The prediction of the shielding performances of metallic enclosures used for telecommunication devices is an important part of the global design process. The desire for a reduced time-to-market means that there is often no time or budget for performing extensive prototyping and test measurements. These limitations make the reliable computation and prediction of the shielding properties of a given structure critical. The CST MICROWAVE STUDIO® (CST MWS) Transient solver was used for the simulations which provides time and broadband frequency data from a single simulation.
The shielding properties of an actual metallic rack have been simulated with CST MWS. Figure 1 shows a view of the CST MWS model of the metallic rack. A plane wave is used to illuminate the rack with monitor probes defined inside the rack for recording the electric field in order to allow the shielding effectiveness (SE) to be evaluated....
Figure 2 shows a photograph of the designed rack as well as the experimental set-up.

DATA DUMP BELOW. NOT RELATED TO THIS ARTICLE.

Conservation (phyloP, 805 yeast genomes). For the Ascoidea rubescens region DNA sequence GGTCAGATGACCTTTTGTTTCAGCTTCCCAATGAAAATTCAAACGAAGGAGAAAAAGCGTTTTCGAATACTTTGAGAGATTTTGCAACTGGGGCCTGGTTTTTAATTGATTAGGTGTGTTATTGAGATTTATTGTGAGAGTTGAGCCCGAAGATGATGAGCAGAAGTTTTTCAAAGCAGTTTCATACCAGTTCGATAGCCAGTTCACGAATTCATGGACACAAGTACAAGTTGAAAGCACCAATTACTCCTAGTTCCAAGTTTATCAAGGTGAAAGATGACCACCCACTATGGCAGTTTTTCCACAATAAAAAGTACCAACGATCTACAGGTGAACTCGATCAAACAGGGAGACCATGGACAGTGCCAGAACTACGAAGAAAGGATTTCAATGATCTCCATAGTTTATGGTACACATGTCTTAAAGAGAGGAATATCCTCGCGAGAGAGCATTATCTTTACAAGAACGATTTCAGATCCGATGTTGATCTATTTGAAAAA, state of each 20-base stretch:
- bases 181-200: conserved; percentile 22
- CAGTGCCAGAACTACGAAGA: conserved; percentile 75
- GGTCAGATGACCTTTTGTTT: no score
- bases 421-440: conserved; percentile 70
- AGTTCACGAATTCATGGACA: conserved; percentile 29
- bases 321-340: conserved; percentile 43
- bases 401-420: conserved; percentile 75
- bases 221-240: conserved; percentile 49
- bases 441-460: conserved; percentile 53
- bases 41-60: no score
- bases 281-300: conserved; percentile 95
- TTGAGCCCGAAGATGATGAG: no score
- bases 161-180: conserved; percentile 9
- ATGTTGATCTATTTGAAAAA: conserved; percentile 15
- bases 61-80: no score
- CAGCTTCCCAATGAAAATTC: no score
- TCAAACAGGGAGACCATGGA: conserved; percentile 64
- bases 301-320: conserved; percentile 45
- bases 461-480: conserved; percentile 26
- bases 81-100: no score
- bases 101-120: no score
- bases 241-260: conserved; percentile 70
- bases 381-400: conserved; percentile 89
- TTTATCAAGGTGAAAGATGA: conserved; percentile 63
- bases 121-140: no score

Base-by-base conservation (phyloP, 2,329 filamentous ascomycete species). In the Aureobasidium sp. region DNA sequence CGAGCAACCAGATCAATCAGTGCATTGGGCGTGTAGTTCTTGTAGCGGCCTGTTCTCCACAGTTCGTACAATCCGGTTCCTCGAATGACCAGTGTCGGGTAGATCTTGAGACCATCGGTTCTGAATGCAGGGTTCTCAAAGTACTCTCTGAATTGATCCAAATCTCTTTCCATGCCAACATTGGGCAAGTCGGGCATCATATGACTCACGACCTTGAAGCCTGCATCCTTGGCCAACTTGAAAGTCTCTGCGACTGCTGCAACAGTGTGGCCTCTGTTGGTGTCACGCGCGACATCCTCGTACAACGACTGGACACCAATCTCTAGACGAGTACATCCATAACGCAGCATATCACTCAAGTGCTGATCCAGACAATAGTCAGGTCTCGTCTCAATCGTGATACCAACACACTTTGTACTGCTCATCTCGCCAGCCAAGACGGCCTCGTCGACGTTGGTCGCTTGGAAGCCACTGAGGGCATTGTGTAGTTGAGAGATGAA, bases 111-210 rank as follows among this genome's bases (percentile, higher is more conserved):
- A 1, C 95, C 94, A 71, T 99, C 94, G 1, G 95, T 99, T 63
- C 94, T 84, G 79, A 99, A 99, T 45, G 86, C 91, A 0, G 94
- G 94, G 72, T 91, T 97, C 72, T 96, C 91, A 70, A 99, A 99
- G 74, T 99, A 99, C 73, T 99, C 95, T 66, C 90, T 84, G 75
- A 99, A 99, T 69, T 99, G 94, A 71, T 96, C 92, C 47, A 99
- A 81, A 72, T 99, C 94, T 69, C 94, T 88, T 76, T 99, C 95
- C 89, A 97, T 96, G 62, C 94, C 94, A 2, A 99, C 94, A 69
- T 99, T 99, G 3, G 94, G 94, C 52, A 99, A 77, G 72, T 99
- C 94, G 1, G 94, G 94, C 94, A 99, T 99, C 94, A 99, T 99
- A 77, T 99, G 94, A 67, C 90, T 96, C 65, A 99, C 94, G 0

A sensitivity analysis on SEy is then performed and 4 cases are studied:
1) The enclosure is perfectly closed but with the connector holes open.
2) The cover is screwed on and the connectors metallically closed
3) The same configuration as in case 2, but with a dielectric material introduced between the cover and the walls to represent the presence of the gasket
4) The enclosure has a floating cover placed at a distance of 0.1mm from the lateral walls. All connectors are metallically closed as shown in Figure 4.
The SE frequency spectra results are presented in Figure 5.
In this article the effect of various geometries and configurations on the shielding effectiveness of a metallic enclosure was investigated. The validation of the numerical model used for the SE computation is demonstrated by comparing the results of the CST MWS Transient solver simulations with experimental results. Excellent agreement could be seen in the comparison. The Transient solver is ideal for such a simulation since it provides broadband frequency results in just one simulation. In addition, the time domain variation of field quantities can also be extracted from the simulation.